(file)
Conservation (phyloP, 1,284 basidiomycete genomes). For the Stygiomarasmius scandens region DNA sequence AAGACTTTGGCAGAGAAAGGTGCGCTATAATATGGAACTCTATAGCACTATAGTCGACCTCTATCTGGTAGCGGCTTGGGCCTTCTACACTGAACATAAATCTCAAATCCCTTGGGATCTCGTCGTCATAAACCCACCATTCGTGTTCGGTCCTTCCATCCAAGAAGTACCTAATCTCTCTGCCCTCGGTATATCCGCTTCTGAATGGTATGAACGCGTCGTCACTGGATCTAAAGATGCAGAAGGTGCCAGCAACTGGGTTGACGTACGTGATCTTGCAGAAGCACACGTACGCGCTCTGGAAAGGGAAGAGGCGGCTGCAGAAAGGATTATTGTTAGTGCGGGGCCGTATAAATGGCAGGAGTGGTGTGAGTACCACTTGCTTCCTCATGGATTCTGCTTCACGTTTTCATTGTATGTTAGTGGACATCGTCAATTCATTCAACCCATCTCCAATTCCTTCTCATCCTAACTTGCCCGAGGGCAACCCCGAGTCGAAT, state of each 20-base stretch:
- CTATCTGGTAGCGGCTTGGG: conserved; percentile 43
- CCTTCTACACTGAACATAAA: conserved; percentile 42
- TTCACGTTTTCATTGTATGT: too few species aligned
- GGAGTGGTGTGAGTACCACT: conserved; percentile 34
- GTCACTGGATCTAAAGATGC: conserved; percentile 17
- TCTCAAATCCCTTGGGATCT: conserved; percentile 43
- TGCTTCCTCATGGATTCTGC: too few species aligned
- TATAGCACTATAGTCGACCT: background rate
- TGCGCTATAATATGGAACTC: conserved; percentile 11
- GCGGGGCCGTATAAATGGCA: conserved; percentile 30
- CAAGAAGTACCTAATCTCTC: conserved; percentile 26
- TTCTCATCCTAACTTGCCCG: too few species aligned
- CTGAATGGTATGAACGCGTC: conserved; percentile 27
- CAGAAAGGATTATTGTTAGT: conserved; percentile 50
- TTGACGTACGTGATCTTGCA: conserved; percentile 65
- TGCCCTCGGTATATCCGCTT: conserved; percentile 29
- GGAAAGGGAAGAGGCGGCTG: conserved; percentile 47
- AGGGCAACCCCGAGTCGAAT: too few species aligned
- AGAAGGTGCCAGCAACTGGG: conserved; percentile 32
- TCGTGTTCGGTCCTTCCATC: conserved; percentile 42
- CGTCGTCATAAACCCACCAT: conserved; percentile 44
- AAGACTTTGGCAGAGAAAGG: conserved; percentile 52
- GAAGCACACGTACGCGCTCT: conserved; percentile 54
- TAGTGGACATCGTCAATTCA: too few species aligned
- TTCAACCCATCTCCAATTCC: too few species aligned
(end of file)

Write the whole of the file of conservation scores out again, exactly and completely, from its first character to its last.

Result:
Conservation (phyloP, 1,284 basidiomycete genomes). For the Stygiomarasmius scandens region DNA sequence AAGACTTTGGCAGAGAAAGGTGCGCTATAATATGGAACTCTATAGCACTATAGTCGACCTCTATCTGGTAGCGGCTTGGGCCTTCTACACTGAACATAAATCTCAAATCCCTTGGGATCTCGTCGTCATAAACCCACCATTCGTGTTCGGTCCTTCCATCCAAGAAGTACCTAATCTCTCTGCCCTCGGTATATCCGCTTCTGAATGGTATGAACGCGTCGTCACTGGATCTAAAGATGCAGAAGGTGCCAGCAACTGGGTTGACGTACGTGATCTTGCAGAAGCACACGTACGCGCTCTGGAAAGGGAAGAGGCGGCTGCAGAAAGGATTATTGTTAGTGCGGGGCCGTATAAATGGCAGGAGTGGTGTGAGTACCACTTGCTTCCTCATGGATTCTGCTTCACGTTTTCATTGTATGTTAGTGGACATCGTCAATTCATTCAACCCATCTCCAATTCCTTCTCATCCTAACTTGCCCGAGGGCAACCCCGAGTCGAAT, state of each 20-base stretch:
- CTATCTGGTAGCGGCTTGGG: conserved; percentile 43
- CCTTCTACACTGAACATAAA: conserved; percentile 42
- TTCACGTTTTCATTGTATGT: too few species aligned
- GGAGTGGTGTGAGTACCACT: conserved; percentile 34
- GTCACTGGATCTAAAGATGC: conserved; percentile 17
- TCTCAAATCCCTTGGGATCT: conserved; percentile 43
- TGCTTCCTCATGGATTCTGC: too few species aligned
- TATAGCACTATAGTCGACCT: background rate
- TGCGCTATAATATGGAACTC: conserved; percentile 11
- GCGGGGCCGTATAAATGGCA: conserved; percentile 30
- CAAGAAGTACCTAATCTCTC: conserved; percentile 26
- TTCTCATCCTAACTTGCCCG: too few species aligned
- CTGAATGGTATGAACGCGTC: conserved; percentile 27
- CAGAAAGGATTATTGTTAGT: conserved; percentile 50
- TTGACGTACGTGATCTTGCA: conserved; percentile 65
- TGCCCTCGGTATATCCGCTT: conserved; percentile 29
- GGAAAGGGAAGAGGCGGCTG: conserved; percentile 47
- AGGGCAACCCCGAGTCGAAT: too few species aligned
- AGAAGGTGCCAGCAACTGGG: conserved; percentile 32
- TCGTGTTCGGTCCTTCCATC: conserved; percentile 42
- CGTCGTCATAAACCCACCAT: conserved; percentile 44
- AAGACTTTGGCAGAGAAAGG: conserved; percentile 52
- GAAGCACACGTACGCGCTCT: conserved; percentile 54
- TAGTGGACATCGTCAATTCA: too few species aligned
- TTCAACCCATCTCCAATTCC: too few species aligned